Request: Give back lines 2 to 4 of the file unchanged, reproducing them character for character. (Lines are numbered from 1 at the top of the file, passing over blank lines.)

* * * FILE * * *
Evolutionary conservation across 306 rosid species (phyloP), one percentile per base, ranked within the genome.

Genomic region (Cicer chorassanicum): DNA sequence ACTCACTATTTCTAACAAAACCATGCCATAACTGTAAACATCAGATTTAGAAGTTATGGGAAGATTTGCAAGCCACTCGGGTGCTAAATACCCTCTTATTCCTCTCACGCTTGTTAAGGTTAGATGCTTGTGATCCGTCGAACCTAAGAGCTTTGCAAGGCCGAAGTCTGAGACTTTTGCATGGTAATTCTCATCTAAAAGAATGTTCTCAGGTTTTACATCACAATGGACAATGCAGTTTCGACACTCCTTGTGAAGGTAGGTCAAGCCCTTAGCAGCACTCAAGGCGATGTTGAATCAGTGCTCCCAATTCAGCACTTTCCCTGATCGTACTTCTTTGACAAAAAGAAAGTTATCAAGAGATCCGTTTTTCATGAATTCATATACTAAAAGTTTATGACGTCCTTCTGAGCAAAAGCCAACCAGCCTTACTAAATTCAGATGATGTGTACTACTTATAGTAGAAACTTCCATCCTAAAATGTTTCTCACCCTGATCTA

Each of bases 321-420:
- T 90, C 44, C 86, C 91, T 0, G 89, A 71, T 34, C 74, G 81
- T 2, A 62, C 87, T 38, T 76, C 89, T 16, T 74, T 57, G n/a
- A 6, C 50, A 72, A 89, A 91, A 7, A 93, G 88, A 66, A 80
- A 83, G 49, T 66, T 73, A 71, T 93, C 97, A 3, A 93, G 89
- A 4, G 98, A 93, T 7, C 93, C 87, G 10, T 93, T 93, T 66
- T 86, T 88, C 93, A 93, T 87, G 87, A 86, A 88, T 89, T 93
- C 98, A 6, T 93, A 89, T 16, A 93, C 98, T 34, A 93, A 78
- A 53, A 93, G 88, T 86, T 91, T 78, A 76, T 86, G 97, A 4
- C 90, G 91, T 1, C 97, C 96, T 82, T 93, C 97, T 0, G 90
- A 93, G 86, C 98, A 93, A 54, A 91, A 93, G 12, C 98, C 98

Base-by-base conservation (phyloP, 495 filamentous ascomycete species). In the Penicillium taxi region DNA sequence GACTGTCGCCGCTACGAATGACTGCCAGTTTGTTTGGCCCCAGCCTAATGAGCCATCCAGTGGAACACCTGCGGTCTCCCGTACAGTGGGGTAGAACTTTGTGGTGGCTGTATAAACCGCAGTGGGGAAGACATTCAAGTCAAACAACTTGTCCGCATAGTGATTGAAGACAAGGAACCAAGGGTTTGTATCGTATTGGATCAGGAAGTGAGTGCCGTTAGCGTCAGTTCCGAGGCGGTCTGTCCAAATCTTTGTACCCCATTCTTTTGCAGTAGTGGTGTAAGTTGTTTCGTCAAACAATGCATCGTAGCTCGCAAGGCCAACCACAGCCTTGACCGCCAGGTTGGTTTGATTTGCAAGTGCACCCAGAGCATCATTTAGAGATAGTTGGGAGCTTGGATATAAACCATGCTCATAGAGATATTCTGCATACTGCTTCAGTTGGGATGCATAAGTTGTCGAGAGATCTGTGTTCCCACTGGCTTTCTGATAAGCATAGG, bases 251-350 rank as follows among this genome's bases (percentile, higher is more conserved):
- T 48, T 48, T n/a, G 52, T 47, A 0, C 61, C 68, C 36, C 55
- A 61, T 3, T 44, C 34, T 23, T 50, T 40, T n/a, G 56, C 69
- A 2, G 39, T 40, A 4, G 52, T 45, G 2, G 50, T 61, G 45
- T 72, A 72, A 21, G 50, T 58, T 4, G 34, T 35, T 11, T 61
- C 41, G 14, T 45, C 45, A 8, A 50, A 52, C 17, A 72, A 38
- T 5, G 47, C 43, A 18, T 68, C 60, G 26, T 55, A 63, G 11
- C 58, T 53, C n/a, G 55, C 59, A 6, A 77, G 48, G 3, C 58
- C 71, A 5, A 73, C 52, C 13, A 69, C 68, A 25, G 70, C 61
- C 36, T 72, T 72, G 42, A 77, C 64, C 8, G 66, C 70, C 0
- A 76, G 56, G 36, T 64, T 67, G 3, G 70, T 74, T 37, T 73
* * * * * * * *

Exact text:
Genomic region (Cicer chorassanicum): DNA sequence ACTCACTATTTCTAACAAAACCATGCCATAACTGTAAACATCAGATTTAGAAGTTATGGGAAGATTTGCAAGCCACTCGGGTGCTAAATACCCTCTTATTCCTCTCACGCTTGTTAAGGTTAGATGCTTGTGATCCGTCGAACCTAAGAGCTTTGCAAGGCCGAAGTCTGAGACTTTTGCATGGTAATTCTCATCTAAAAGAATGTTCTCAGGTTTTACATCACAATGGACAATGCAGTTTCGACACTCCTTGTGAAGGTAGGTCAAGCCCTTAGCAGCACTCAAGGCGATGTTGAATCAGTGCTCCCAATTCAGCACTTTCCCTGATCGTACTTCTTTGACAAAAAGAAAGTTATCAAGAGATCCGTTTTTCATGAATTCATATACTAAAAGTTTATGACGTCCTTCTGAGCAAAAGCCAACCAGCCTTACTAAATTCAGATGATGTGTACTACTTATAGTAGAAACTTCCATCCTAAAATGTTTCTCACCCTGATCTA

Each of bases 321-420:
- T 90, C 44, C 86, C 91, T 0, G 89, A 71, T 34, C 74, G 81